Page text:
Echigo Sanya

San’ya (Echigo)  三谷 (越後)

This particular version of Sanya comes form Echigo, the old name for Niigata Prefecture, on the northern coast of Honshu. It was passed down through the Myoan Temple in Echigo (Present-day Niigata Prefecture).

Myoanji in Echigo was constructed in the Tokugawa Period by the lord of Echigo-Muramatsu in the castle town of that name. Later it was relocated to Shimoda, south of the city of Sanjo. This temple held to the principle of ichi-ji: ichi-ritsu (one temple: one melody = only one piece should be passed down as the legacy of each temple), so that this piece was the only one played; however, Reibo was also taught as a junkyoku (“associated piece »).

Structure of the piece

It is constructed in the manner of Tohoku-style honkyoku: [Takeshirabe – Honte – Takane – Hachigaeshi – Musubi]. It has a clearly defined jo-ha-kyu structure, and the whole piece has a flowing rhythmical sense.

  • Takeshirabe This is a fairly long introductory section in the RO-range first octave). The highly dynamic yuri-buki used in the opening melody increases the strong emotional and rhythmic impression of this piece. The entire takeshirabe is played with this meandering, winding yuri-buki. In particular there are nine spots where emphatic yuri-buki is utilized, and three places where strong nayashi is employed (nayashi = a technique where shaking the head accents certain tones). The melodic forms linked to these techniques add greatly to the emotional impression of this piece.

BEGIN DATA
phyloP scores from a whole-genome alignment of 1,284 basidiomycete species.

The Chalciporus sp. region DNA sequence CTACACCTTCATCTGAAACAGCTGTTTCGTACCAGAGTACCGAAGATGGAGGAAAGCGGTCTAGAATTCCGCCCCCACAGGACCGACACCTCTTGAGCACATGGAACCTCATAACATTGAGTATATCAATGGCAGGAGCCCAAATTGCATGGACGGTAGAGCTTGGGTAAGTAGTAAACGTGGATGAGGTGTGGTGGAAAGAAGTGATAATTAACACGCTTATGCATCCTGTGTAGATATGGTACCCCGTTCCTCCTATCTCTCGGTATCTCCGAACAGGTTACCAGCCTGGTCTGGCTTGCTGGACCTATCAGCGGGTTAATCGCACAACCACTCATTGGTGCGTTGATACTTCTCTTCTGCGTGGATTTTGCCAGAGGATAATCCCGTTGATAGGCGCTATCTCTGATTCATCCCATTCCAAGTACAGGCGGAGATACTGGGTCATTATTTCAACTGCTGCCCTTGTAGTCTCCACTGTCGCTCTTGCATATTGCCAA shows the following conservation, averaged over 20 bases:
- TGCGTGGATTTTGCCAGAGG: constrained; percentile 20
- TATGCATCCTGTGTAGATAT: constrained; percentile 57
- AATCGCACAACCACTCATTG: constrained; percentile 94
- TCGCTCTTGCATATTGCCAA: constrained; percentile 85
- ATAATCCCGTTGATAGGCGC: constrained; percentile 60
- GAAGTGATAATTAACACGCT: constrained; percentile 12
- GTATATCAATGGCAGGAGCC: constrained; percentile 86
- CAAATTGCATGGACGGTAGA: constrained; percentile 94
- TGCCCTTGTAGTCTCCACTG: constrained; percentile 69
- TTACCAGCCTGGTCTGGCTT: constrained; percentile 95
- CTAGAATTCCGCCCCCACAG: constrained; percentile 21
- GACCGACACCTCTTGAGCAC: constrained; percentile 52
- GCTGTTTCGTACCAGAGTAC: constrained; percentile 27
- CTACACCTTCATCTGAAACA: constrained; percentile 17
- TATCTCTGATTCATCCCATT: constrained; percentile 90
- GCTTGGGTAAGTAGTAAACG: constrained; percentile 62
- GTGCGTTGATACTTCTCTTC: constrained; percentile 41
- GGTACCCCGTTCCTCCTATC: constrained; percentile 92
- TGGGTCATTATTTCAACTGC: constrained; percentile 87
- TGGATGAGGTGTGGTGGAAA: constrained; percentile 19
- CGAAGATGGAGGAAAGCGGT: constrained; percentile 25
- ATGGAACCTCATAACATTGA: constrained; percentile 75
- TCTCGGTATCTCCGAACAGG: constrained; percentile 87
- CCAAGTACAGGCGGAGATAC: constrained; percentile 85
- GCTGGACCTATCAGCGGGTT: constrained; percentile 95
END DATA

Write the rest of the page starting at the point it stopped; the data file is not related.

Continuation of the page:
• Honte: A high-pitched section in the KO-range (second octave). Two melodic patterns are played, each filled with the infinite sadness characteristic of this piece.
  • Takane It begins with a takane melody typical of Tohoku–style honkyoku’ (i.e. a melody centering on the KO-no-hi and ha tones), and continues the characteristic melodic pattern already mentioned in the honte, a pattern which conveys an acute sense of yearning. This melody is gradually modified and repeated three times.
  • Hachigaeshi At this point the mood shifts and from the summit of sorrow there begins a melody which includes a feeling of resignation. After the large “mountain” of the takane, this is a smaller rise in a lower register.
  • Musubi Again the piece returns to the lower range. However, the overall tone is a little higher than that of the takeshirabe, so that we feel a little “afterglow” from the mood of the takane and hachigaeshi. At the same time the characteristic technique of yuri-buki found in the takeshirabe reappears, so that as we feel a return toward the opening section, the piece ends in a mood of mysterious darkness.

Source: The International Shakuhachi Society (www.komuso.com)

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